On Tuesday night, he will make his first appearance against the Mets when New York opens a three-game series against Miami at Citi Field. His former team will honor him with a pregame video tribute.
Reyes signed a six-year, $106 million contract with the Marlins in December, departing New York with a .292 batting average, 81 home runs and 370 stolen bases. He was coming off a career year in 2011, when he batted .337 with an .877 OPS, 16 triples, 101 runs scored and 39 steals.
Now, the Mets -- including third baseman David Wright -- will see Reyes across the field, in the opposing dugout.
"I consider him one of my closest friends in baseball, and that's no different now," Wright said. "Obviously, we're going to try to go out there and try to beat him as badly as possible, and hopefully he doesn't get any hits against us. But as soon as he leaves here, you always kind of check the box scores and hope he does well."
The Mets wanted to bring back Reyes, and even believed at one point they had a chance to do so, but ultimately they could not match the Marlins' offer.
"With Jose, look, we were going to give it our best shot," general manager Sandy Alderson said. "We knew it was going to be an uphill battle, but strange things happen."
Reyes is off to a slow start with his new team, batting .230 with a .294 on-base percentage. He did double twice in five at-bats in the Marlins' most recent game, Saturday at Washington.
The Mets have given Ruben Tejada 15 of 16 starts so far at shortstop, with Ronny Cedeno getting the other. Tejada, 22, is batting .263 with a .344 OBP.
Marlins: Rotation remains in order
A rainout Sunday in Washington did not cause Marlins manager Ozzie Guillen to alter his starting rotation. Josh Johnson, scheduled to take the mound in the series finale against the Nationals, instead will do so in the opener against the Mets.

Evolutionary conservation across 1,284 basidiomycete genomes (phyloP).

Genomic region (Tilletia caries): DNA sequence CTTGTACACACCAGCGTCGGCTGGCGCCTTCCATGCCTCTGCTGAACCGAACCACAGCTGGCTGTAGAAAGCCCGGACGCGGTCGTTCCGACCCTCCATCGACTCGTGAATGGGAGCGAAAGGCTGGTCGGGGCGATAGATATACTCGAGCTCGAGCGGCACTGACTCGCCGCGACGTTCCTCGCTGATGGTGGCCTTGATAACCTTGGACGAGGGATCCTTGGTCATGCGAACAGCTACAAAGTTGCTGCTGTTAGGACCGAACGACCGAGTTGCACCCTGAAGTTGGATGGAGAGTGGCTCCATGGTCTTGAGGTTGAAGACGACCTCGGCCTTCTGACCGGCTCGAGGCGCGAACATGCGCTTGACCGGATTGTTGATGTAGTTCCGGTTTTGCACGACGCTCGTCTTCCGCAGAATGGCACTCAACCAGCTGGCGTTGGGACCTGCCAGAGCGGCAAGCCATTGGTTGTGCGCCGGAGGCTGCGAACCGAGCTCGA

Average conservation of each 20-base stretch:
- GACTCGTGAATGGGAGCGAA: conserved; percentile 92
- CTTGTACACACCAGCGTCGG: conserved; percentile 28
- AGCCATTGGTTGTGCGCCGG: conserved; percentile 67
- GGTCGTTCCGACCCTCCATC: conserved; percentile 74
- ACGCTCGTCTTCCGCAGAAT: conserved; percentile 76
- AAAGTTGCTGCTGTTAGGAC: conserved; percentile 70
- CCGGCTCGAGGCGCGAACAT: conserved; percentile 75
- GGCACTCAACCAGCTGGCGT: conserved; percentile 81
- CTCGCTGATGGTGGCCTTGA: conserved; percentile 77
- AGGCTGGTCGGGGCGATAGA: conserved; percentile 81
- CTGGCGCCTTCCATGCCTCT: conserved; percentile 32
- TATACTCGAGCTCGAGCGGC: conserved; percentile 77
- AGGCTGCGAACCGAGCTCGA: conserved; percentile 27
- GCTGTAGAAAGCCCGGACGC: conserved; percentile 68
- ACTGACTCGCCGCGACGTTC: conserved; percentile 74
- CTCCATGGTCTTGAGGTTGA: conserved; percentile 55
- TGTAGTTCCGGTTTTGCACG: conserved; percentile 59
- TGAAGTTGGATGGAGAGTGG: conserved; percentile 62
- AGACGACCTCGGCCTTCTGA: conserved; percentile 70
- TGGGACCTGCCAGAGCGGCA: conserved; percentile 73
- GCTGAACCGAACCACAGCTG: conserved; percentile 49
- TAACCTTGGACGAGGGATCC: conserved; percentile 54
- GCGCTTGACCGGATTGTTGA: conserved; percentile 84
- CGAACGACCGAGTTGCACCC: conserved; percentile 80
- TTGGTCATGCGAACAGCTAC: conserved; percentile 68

"We'd like to see JJ every five days," Guillen said. "I think he's back [on] track. We know this is a process with him."
The right-hander is 0-2 with a 5.94 ERA in three starts, allowing 28 hits in 16 2/3 innings. But he moved in the right direction with a seven-inning, two-run outing against the Cubs last Tuesday.
"Just to get deep into the game was good," Johnson said. "There were a couple hard-hit balls, but some just found holes and found ways to get through. I was out there battling and found a way to get through seven."
Omar Infante went 0-for-1 as a pinch-hitter Saturday in his return to action after missing the previous three games with a sore left groin. When he's been in the lineup, Infante has been hot, batting .325 with four home runs and a .775 slugging percentage. The second baseman will likely be back in the lineup Tuesday.
Mets: Santana bumped back
Johan Santana was supposed to make his fourth start of the season Monday against the Giants, but Sunday's rainout changed the team's plans. Miguel Batista and Dillon Gee pitched in Monday's doubleheader, with Santana now slated for Tuesday.
"It's about the entire staff," manager Terry Collins said. "We talked all spring long about making sure we keep our five starters in sync. And if we don't, we end up getting them out of sync if we don't back somebody up. We talked to Johan. He was on board with it. As a matter of fact, he said, 'The worst thing we can do is screw up somebody else.' So we decided to go that way."
Santana (0-2, 3.97 ERA) now received an extra day off after giving up six runs, four earned, in a career-low 1 1/3 innings against the Braves last Tuesday.
"I wanted to pitch the next day after that, let's just put it that way," Santana said. "But that's not the way it is. It's just a bad outing, that's all it is. You just put it back and hope that the next one, you can bounce back and do better."
The Mets will be resuming division play after a four-game break against the Giants. New York played its first 12 contests against NL East foes and went 7-5.
Current Marlins have managed only a .191 average and a .219 OBP in 140 career plate appearances against Santana. They have not hit a single home run against him.